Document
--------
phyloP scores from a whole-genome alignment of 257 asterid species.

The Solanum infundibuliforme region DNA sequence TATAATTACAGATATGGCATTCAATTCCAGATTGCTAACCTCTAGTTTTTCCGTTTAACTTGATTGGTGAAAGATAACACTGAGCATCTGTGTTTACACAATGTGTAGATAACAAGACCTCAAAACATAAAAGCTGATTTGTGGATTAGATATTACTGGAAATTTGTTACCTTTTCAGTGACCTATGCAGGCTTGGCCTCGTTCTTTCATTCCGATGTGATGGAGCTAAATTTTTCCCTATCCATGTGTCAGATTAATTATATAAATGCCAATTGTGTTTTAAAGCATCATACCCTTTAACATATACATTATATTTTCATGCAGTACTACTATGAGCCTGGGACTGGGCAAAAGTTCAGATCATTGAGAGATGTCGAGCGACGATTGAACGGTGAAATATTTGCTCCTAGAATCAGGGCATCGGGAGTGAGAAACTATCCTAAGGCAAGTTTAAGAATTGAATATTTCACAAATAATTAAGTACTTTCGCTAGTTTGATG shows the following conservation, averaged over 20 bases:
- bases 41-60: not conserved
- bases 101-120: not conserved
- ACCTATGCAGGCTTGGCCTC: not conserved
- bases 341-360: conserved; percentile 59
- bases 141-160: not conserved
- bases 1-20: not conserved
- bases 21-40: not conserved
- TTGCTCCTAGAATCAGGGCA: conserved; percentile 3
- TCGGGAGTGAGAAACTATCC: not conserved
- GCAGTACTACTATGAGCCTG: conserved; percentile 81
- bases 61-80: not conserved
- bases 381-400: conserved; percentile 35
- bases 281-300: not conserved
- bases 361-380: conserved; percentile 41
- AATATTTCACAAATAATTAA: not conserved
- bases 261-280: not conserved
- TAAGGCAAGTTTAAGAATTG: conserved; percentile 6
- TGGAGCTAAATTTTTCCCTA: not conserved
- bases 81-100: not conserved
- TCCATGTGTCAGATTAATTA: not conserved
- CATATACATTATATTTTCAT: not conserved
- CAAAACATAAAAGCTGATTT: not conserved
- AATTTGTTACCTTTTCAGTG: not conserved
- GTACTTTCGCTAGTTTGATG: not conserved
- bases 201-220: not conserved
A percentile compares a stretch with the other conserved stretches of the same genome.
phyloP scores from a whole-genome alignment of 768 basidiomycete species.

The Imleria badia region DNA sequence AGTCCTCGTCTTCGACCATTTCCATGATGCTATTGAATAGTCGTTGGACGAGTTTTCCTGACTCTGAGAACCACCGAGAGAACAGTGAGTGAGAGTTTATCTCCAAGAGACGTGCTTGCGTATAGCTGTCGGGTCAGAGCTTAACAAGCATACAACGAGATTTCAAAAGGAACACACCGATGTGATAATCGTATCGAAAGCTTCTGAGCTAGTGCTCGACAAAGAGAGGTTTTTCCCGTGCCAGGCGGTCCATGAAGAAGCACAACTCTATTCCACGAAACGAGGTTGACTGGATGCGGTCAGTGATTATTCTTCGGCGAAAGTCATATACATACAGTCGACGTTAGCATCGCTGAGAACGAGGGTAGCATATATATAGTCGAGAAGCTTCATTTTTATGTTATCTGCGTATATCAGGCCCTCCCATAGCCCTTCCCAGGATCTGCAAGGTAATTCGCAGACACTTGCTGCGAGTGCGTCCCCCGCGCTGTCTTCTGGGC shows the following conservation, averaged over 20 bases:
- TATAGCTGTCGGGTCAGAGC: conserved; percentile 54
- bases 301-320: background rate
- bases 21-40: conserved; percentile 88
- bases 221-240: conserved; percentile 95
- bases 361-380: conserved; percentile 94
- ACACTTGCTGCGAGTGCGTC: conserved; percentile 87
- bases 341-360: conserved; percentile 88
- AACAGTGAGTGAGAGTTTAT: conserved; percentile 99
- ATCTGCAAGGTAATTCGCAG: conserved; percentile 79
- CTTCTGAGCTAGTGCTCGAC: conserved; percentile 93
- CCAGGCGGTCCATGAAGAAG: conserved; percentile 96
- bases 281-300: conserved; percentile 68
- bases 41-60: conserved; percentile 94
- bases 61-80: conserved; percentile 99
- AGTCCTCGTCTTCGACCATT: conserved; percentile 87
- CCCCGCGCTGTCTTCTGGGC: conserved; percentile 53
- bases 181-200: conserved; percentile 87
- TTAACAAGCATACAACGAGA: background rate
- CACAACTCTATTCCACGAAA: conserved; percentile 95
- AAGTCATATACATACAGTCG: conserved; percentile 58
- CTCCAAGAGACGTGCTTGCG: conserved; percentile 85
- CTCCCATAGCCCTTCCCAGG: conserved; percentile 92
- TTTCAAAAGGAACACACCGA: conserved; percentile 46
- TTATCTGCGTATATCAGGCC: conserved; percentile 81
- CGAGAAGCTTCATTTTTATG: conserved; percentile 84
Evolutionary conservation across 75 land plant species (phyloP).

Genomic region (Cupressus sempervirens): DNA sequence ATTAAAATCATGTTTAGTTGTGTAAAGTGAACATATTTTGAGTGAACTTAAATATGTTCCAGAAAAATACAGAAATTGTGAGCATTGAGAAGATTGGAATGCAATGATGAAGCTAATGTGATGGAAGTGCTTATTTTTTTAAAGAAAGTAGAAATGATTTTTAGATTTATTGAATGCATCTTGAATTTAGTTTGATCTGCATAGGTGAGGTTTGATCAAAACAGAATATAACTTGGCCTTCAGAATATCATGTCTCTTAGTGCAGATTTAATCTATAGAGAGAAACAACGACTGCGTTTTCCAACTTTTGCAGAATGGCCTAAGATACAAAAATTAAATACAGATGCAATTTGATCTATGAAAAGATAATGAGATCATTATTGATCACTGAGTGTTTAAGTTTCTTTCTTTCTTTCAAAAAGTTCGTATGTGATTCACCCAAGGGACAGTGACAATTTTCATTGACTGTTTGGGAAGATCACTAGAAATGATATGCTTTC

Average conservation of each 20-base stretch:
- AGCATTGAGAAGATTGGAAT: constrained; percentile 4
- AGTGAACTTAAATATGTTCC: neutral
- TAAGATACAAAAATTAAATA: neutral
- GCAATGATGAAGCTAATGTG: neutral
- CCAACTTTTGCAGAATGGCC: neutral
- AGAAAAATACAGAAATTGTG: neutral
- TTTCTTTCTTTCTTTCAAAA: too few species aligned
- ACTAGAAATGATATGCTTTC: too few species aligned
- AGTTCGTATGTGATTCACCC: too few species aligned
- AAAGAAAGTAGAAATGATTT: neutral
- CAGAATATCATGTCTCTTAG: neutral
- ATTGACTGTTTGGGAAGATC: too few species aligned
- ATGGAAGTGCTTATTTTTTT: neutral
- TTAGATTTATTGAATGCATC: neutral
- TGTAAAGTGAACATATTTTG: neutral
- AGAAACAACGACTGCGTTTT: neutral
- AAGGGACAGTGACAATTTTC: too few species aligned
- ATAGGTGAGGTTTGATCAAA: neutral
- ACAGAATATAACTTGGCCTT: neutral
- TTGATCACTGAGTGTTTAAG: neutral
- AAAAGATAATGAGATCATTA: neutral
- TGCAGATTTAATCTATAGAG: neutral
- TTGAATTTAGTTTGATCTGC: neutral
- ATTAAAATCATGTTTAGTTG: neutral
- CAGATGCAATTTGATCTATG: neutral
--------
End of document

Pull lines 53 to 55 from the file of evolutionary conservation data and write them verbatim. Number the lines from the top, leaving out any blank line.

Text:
- TTTCAAAAGGAACACACCGA: conserved; percentile 46
- TTATCTGCGTATATCAGGCC: conserved; percentile 81
- CGAGAAGCTTCATTTTTATG: conserved; percentile 84